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Recipe Sun Oct 28 2007
My roomie Liz, our friend Andy and I used to alternate cooking dinner for each other a few times a week. Those nights, I felt like I was eating with family until the dinners faded months ago. A few days after Andy suggested a revival, Liz was searing slices of leftover neatloaf in a small cast iron pan.
I'm vegan, which pretty much makes our dinners vegan. Our dining room table was full of analogues to traditional American comfort food in sturdy baking dishes. A square glass dish held baked mac (rotini instead of macaroni this time) and not-cheese. Pan seared neatloaf lined a deep white oval baking dish. A small wavy white pitcher was full of gravy Liz had just made from scratch. A slender white candle completed a metaphor of comfort food purity. A clear glass bowl held pureed cauliflower. It looked like mashed potato, but tasted clearly not - much lighter.
After dinner, I asked Liz to explain what she made. Below are my notes with Liz's quotes mixed in. Amounts weren't measured, but in many cases I asked Liz to tell how she knew when she had added the correct amount of an ingredient. Improvising based on what's going on is key. Any stated quantities have been guessed after the fact.
Pureed Cauliflower Recipe
Head of cauliflower
1-2 garlic cloves
Non-hydrogenated margarine (like Earth Balance)
Salt and pepper
Steam cauliflower with a clove or two of garlic (to infuse the flavor) until soft. Smash with a potato masher. Then whiz using a hand blender with a dab of Earth Balance to "round of the flavor" and "give it a fuller flavor." Blend in a little soy milk - not too much or "you might as well make soup from it." Salt and pepper.
Mac and Cheeze Recipe
1 pound of rotini, Macaroni, or any tubular pasta
3 to 4 tablespoons olive oil
1/2 onion, finely minced
1 clove garlic, finely minced
3 to 4 tablespoons flour
~2 tablespoons nutritional yeast
Red pepper flakes
Mustard, stone ground (or yellow)
Salt and pepper
~3 cups Soymilk
You can use any tubular or spiral pasta - anything that will take in the sauce. Liz used rotini this time. Cook pasta. Meanwhile, saute garlic and onions in oil. Then, add flour to make a roux. Use more oil than flour. You know you have the right amount when the mix is more like wet mud and "doesn't ball-up like play dough." Stir in a dab of mustard, salt, pepper and the nutritional yeast. Next, add soymilk. The key to avoiding a lumpy cheeze is to warm up the soymilk before adding it. Don't boil it or even have the heat too high or the soy will curdle. Use medium low heat. You need a lot of sauce to fill the pasta - 3 to 4 cups of sauce for a pound of pasta. It might seem like a lot, but it'll thicken in the oven. You want enough to just about come up to the top of the pasta without overflowing. When the pasta has finished cooking according to its package instructions, drain well and add to a baking dish. Pour over the cheeze sauce. Sprinkle bread crumbs on top. Some use tahini in their cheeze, but Liz doesn't recommend it. It's great for texture but has a really strong flavor. "If you're trying to achieve a cheeziness, you don't want it to taste like tahini."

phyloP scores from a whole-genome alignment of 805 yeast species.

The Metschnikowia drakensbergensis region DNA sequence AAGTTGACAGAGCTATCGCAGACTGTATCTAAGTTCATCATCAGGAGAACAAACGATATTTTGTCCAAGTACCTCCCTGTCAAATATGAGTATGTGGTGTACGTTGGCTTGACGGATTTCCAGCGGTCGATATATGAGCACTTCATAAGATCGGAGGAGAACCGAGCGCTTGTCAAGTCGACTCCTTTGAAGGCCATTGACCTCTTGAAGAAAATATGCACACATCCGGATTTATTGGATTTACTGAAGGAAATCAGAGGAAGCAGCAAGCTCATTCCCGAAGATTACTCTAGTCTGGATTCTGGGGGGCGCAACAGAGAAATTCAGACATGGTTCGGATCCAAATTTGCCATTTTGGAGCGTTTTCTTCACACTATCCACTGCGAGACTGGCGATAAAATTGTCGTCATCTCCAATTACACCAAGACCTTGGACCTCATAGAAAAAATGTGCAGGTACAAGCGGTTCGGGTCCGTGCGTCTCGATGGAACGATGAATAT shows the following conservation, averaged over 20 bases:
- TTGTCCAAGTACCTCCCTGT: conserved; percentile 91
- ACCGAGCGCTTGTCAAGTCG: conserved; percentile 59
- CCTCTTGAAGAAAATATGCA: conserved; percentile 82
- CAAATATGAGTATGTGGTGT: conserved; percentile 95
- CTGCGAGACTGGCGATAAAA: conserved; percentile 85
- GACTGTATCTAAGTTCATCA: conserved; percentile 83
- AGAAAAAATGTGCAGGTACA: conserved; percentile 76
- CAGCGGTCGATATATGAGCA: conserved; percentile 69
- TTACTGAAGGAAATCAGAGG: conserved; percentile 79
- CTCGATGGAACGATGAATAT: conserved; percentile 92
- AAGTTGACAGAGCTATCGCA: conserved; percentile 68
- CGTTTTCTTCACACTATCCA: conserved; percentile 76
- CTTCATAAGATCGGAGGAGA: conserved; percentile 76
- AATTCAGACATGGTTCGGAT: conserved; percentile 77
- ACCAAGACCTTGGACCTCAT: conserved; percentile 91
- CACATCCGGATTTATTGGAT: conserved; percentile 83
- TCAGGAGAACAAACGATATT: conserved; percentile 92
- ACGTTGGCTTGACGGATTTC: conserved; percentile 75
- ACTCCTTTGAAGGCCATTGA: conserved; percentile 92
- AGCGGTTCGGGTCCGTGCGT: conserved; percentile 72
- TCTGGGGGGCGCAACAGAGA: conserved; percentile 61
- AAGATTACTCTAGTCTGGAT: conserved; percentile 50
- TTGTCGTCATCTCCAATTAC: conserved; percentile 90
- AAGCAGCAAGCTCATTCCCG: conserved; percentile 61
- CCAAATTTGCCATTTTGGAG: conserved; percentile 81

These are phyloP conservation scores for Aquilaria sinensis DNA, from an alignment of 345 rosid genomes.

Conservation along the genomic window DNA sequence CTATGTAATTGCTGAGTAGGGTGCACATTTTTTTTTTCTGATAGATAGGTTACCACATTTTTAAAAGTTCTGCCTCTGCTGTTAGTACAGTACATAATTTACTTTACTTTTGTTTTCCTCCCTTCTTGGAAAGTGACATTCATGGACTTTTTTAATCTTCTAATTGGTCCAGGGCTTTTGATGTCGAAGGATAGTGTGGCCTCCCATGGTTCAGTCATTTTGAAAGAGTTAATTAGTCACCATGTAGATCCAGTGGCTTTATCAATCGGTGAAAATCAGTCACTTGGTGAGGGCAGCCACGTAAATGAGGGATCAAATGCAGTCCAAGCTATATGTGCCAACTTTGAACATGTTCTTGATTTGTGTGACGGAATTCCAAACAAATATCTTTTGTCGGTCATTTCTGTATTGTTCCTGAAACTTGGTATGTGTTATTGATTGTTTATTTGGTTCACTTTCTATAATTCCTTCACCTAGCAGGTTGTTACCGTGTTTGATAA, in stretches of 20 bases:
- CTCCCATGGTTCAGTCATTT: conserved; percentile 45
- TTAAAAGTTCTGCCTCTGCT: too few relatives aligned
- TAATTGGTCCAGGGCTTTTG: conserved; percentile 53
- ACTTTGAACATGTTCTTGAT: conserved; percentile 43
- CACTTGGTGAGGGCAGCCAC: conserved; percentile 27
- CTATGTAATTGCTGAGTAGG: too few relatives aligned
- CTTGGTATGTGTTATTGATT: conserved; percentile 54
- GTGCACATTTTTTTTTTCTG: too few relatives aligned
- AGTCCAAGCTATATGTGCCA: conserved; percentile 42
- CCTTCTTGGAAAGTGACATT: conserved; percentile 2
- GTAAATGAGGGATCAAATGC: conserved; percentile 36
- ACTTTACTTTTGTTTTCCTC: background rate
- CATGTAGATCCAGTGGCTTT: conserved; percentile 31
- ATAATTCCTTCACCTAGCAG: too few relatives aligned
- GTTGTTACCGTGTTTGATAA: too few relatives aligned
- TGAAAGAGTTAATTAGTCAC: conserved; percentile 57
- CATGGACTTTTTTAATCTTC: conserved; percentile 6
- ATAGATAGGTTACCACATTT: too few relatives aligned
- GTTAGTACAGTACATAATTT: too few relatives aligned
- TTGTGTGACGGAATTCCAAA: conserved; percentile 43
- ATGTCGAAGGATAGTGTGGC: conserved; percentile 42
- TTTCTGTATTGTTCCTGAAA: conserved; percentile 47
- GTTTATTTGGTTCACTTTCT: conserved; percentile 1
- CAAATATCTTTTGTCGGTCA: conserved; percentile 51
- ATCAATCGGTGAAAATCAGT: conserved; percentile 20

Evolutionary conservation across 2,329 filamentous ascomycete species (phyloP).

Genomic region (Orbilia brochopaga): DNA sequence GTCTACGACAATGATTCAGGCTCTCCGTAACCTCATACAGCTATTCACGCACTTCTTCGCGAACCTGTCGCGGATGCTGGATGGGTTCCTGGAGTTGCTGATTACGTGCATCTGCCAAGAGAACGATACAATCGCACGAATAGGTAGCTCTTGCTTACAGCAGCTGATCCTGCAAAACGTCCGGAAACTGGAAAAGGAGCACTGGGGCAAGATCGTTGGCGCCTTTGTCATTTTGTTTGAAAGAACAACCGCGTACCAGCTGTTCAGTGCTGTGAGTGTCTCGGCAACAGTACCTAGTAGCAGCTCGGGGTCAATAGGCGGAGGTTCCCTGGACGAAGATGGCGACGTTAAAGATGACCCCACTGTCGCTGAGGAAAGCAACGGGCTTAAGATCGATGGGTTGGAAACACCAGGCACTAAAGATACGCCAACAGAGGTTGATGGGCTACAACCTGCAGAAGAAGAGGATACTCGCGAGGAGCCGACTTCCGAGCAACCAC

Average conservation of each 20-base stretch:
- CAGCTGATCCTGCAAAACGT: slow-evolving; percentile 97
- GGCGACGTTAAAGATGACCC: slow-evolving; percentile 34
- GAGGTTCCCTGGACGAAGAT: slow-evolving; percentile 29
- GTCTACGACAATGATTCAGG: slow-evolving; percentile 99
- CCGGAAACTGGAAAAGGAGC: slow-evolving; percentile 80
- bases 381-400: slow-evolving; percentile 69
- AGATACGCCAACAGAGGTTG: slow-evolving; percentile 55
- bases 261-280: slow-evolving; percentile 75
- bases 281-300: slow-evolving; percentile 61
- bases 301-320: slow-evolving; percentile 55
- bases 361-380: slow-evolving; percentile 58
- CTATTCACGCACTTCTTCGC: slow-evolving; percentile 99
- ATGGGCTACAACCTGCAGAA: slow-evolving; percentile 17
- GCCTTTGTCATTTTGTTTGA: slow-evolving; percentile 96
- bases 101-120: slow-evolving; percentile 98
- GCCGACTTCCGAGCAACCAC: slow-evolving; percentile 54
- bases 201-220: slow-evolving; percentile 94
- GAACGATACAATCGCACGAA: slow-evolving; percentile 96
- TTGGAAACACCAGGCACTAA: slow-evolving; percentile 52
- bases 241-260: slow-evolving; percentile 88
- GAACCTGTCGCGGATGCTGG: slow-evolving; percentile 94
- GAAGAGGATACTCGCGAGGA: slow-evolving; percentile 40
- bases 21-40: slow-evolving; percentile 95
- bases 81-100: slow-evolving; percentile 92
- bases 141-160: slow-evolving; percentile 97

Seitan juice or veggie broth
Onions, very finely minced
Mushrooms, very finely minced
~1 tablespoon soy sauce
Salt and pepper
Saute veggies in olive oil. "You can be a little heavy on the olive oil because you're going to sprinkle some flour." Make a roux again same way as with the cheeze - muddy. Add soy sauce, then the broth or seitan juice (liquid from a package of seitan - if you're lucky enough to have it). Add a little salt and pepper. Heat on medium heat until it thickens, stirring.
Onion, finely diced
Garlic, finely diced
Celery, finely diced
Carrot, finely diced
Stale finely chopped bread or bread crumbs
Salt and pepper
Preheat an oven to 350 F. Saute all veggies in olive oil. Meanwhile, cook 1/4 cup of oatmeal with water in a pot. When done, mix veggies, bread and cooked oats together in a bowl with a touch of ketchup, plus salt and pepper. Let cool just enough to touch, then squish it all with your hands. Stale bread gives a "biting texture, a chewiness, a fuller texture." It helps give it some structure - like how bread performs in bread pudding - and guards against the loaf having the mushy texture of the soysausage. The proportions you use should make the mixture wet enough to bind, but not sticky, pasty or gooey. Spread the neatloaf into a greased loaf pan, but don't smash it. "You want it light and fluffy." Mix barbecue sauce with a spoonful each of ketchup and brown sugar, and then spread that on top of neatloaf. Bake in the oven for one half-hour until the loaf looks toasty on the outside. Slice and sear in a hot oiled cast iron pan until each side is seared.
Sliced apple halves for desert
Eat before they turn brown.